As I said, the board pieces are moveable. At least, they can be rotated. On a die roll of 6 (on a d6), you can rotate the section you're on or any one of the four orthogonally adjacent sections, either to help yourself, or to bowb your buddies. Marty is doing one or the other, or both, in the photo below right. (Notice Dave's topknot, a creative coiffure he adopted defensively in the course of the evening when Kathy told him his ponytail gave him "Olive Oyl hair". After he made the topknot, he was razzed for trying to create a "combover alternative". And so poor Dave had no hair peace.)
The first time a player passes over a fire square (for example), the fire doesn't burn her; she merely turns the cardboard square with the fire face-up. When Kathy activated a fire trap, Marty started singing "We Didn't Start the Fire", surely one of the worst in a long line of bad Billy Joel songs. (If drunk, I will admit that once I owned every Billy Joel album up to and including An Innocent Man. But that was the last bowbing straw.)
BTW, FYI, FWIW, I pronounce "GOOTMU" to rhyme with "boot-shoe", but some of the other players pronounce it to rhyme with "boat-shoe". Go figure; maybe they're part Dutch. The Dutch pronunciation led me to speculate on just what a "goat moo" might be. Marty followed this up with "moat goo", which is what some of the stagnant pools and snake pits on the board must contain, and "moot go", which is what happens when you're stuck next to the magnet (as Dave, Kathy, and Tim are, below). Dave finished up with his variant on the famous advertising slogan, "Got moo?" and I think we finally had it out of our systems.
Dave, Kathy, and Tim spent a good six or eight turns stuck to the Magnet (above), which may be why Dave didn't enjoy the game very much. ("What did you gave Dragon Delta out of 10, Ron?" "Oh, about a 6.5 or a 7. Tim agrees." "I'd give this game a TWO.") Despite this fact, Kathy managed to escape and cleverly land on a space that allowed her to teleport to Marty's location and grab her remaining GOOTMU piece, which Marty had stolen in an attempt at lederhosen (that is, leader-hosin'). Read some of the squares in the large photo above for an idea of the flavour of the game.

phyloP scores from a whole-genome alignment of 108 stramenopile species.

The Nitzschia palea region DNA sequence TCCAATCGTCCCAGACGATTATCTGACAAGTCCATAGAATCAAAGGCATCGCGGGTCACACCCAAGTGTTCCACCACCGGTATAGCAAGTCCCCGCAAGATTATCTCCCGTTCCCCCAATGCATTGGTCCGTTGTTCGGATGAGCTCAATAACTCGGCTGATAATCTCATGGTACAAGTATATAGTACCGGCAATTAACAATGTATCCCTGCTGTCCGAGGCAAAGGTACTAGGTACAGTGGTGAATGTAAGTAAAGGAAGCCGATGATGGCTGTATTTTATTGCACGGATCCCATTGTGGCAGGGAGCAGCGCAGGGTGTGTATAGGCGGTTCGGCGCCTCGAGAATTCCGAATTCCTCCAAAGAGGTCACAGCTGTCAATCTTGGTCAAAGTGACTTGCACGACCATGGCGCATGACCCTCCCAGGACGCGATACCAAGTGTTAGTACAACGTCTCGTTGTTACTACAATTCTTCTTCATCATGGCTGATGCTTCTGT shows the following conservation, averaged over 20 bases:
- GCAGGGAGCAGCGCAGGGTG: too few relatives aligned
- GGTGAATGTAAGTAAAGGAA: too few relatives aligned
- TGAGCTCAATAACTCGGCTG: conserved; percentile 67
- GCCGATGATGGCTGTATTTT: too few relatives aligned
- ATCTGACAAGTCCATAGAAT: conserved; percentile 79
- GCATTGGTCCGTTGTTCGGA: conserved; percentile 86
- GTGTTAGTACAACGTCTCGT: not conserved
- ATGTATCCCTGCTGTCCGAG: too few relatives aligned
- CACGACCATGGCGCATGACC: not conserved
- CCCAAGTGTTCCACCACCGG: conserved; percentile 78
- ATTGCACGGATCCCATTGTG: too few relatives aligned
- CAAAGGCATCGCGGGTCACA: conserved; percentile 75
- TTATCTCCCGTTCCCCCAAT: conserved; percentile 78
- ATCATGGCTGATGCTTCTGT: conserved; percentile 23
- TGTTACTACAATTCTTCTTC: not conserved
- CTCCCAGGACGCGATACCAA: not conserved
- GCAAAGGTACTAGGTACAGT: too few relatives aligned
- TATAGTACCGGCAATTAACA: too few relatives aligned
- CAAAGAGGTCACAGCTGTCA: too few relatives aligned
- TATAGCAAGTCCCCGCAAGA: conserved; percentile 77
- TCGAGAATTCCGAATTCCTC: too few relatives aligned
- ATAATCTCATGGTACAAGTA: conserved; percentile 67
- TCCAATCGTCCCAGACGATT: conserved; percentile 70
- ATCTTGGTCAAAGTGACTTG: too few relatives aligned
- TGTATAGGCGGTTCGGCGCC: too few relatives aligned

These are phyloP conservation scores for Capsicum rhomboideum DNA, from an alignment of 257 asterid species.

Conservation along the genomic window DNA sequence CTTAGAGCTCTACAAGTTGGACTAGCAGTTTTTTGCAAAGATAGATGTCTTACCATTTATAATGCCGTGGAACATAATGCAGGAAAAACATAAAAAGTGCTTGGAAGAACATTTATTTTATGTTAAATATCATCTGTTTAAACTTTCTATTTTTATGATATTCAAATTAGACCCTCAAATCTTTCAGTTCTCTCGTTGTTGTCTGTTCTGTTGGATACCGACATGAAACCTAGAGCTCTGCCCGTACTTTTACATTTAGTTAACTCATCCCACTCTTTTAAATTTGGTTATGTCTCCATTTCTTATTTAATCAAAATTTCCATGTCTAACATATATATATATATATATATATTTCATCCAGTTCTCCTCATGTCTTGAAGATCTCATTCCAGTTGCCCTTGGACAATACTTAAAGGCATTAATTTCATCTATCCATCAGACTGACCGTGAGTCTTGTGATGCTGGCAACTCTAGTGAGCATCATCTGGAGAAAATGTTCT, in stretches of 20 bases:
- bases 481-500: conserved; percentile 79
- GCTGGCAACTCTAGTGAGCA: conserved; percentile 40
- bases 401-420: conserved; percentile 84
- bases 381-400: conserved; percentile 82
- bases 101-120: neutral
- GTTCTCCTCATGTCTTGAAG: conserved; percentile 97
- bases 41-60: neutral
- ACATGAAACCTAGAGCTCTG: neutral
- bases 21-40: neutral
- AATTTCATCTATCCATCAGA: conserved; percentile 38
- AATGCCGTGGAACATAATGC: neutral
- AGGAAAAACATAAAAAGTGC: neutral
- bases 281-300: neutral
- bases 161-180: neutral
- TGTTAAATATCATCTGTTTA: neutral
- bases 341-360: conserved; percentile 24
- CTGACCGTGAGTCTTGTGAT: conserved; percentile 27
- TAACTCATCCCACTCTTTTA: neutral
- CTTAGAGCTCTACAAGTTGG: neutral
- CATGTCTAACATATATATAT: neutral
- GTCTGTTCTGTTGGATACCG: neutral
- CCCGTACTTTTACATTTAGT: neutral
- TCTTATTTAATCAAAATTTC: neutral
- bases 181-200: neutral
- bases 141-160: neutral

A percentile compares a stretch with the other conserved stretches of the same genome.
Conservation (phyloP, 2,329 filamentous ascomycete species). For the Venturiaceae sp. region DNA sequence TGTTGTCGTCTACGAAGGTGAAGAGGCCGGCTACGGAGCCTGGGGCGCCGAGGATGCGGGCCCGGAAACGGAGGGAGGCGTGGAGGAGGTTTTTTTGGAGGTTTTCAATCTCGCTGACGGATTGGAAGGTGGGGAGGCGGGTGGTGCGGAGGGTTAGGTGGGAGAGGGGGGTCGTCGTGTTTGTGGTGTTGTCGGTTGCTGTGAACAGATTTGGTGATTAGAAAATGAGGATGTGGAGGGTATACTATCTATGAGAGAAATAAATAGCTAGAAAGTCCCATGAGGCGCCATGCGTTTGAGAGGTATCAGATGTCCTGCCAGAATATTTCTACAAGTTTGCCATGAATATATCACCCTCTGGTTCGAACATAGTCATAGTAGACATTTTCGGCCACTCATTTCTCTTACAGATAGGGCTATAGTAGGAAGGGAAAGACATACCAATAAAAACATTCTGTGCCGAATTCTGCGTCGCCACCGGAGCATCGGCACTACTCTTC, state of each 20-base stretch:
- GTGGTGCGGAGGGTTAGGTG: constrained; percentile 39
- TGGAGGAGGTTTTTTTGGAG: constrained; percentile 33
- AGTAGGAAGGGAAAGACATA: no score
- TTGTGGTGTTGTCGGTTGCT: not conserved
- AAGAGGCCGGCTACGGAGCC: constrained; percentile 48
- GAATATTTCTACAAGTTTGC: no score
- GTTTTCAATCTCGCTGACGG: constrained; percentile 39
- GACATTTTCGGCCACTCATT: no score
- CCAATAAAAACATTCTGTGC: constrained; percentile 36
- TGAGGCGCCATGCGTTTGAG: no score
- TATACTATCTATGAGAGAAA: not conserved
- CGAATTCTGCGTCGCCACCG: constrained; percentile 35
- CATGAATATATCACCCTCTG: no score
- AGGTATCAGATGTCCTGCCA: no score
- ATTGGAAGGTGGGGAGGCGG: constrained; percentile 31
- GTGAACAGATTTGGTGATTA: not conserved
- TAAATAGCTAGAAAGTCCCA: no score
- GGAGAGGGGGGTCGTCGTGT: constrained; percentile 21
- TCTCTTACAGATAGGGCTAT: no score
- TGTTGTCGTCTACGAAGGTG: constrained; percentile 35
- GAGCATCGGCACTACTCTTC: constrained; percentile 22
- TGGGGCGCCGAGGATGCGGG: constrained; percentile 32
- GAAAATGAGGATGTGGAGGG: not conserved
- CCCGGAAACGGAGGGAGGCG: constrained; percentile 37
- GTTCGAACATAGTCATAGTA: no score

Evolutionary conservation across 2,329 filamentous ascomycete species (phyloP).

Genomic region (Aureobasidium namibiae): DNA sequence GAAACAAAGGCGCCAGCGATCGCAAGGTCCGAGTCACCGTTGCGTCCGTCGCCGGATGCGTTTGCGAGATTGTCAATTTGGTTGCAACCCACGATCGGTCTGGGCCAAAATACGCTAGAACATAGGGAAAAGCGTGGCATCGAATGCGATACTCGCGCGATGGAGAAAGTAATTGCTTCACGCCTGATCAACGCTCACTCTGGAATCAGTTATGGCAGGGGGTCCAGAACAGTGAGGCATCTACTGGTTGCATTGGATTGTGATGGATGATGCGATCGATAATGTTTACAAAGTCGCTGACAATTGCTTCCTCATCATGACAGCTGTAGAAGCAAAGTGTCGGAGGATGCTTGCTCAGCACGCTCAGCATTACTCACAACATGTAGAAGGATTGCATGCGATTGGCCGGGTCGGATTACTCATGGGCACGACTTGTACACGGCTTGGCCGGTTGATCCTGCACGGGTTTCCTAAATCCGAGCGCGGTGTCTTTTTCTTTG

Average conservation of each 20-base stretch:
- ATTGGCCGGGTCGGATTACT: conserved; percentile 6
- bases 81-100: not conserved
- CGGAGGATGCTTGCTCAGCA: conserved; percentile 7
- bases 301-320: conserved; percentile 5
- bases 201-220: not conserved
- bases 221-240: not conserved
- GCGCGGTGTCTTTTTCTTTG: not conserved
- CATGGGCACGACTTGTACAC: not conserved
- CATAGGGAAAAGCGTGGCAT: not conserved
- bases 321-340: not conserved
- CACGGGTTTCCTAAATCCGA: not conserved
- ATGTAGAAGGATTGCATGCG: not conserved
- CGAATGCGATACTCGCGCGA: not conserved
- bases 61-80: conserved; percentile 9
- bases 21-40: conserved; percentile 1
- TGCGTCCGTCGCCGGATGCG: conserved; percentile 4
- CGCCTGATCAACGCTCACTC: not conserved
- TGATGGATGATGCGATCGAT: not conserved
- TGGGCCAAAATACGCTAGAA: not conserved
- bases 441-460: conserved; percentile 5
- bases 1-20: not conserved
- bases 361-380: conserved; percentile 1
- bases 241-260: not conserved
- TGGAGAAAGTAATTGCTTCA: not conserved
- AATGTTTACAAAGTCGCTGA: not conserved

For her victory, Kathy was awarded another thematic prize: an Insect Inspector, a plastic maze into which you can place some bugs you captured so that you can torment their tiny minds just as our tiny minds were tormented by GOOTMU.
By the way, I love the game. May play some GOOTMU later today...
I was feeling a little sick, so Marty and I excused ourselves at 10:30 PM and drove home, making this the first Seattle Cosmic night I have not stayed all the way through; up till now, I've had perfect attendance. Ah, well.
As I was leaving, Dave was offering to torment Tim with some train games, and Tim was politely refusing. (See last week's newsletter for Dave's thing about trains.) What is it about some men and trains? Is it because they go into tunnels, or what? Michael Palin of Monty Python did an entire series about train-spotting once in the 1980s, and I had never heard of the practice, so I thought the first episode was an hysterically funny joke. Silly me.
Well, Dave, Tim, and Kathy did end up playing a train game of sorts: Express (Mayfair Games 1990). Dave gave me the scoop. This is a Rummy-like card game in which players try to assemble trains from collections of cards bearing pictures of train cars. D, T, & K started playing to 100 points before they realised the rules stated you're only supposed to play to 50 points, by which time they were well past 50. They agreed to continue on to 100, but only played one more hand. As Dave recalls, Kathy would probably have won were it a complete game.
And then there were none. (Great story, by the way.)
Marty says she doesn't like the all-purpose cuss word bowb because swearing shows a lack of creativity in the first place. (I don't know, Marty; I've heard some pretty creative swearing -- the Tube Bar Tapes come to mind). She says "bowb" is one step even lower: "It smacks of Newspeak to me."
Thanks to Marty for editing this newsletter even more than she usually does, and also for the best jokes.
The Center for Ludic Synergy and Seattle Cosmic Game Night are now associates of Funagain Games. This means that 5% of your purchase there goes toward supporting us if you buy games there via the following links or the Funagain logo at the bottom of the page.
Even if you don't want to buy the games, the Funagain pages often contain lengthy, useful game reviews.
Saturday, 21 July 2001, 7:00 PM in Kent. Come play for fun and FABULOUS PRIZES!
Remember, game nights are first and second Fridays at 7:00 PM, at Dave and Kathy's house in West Seattle, and third and fourth Saturdays at 7:00 PM, at Marty and Ron's apartment in Kent. Please bring a snack or drink to share (cookies, chips, soda, juice, etc.).
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Page last updated 2001-07-17.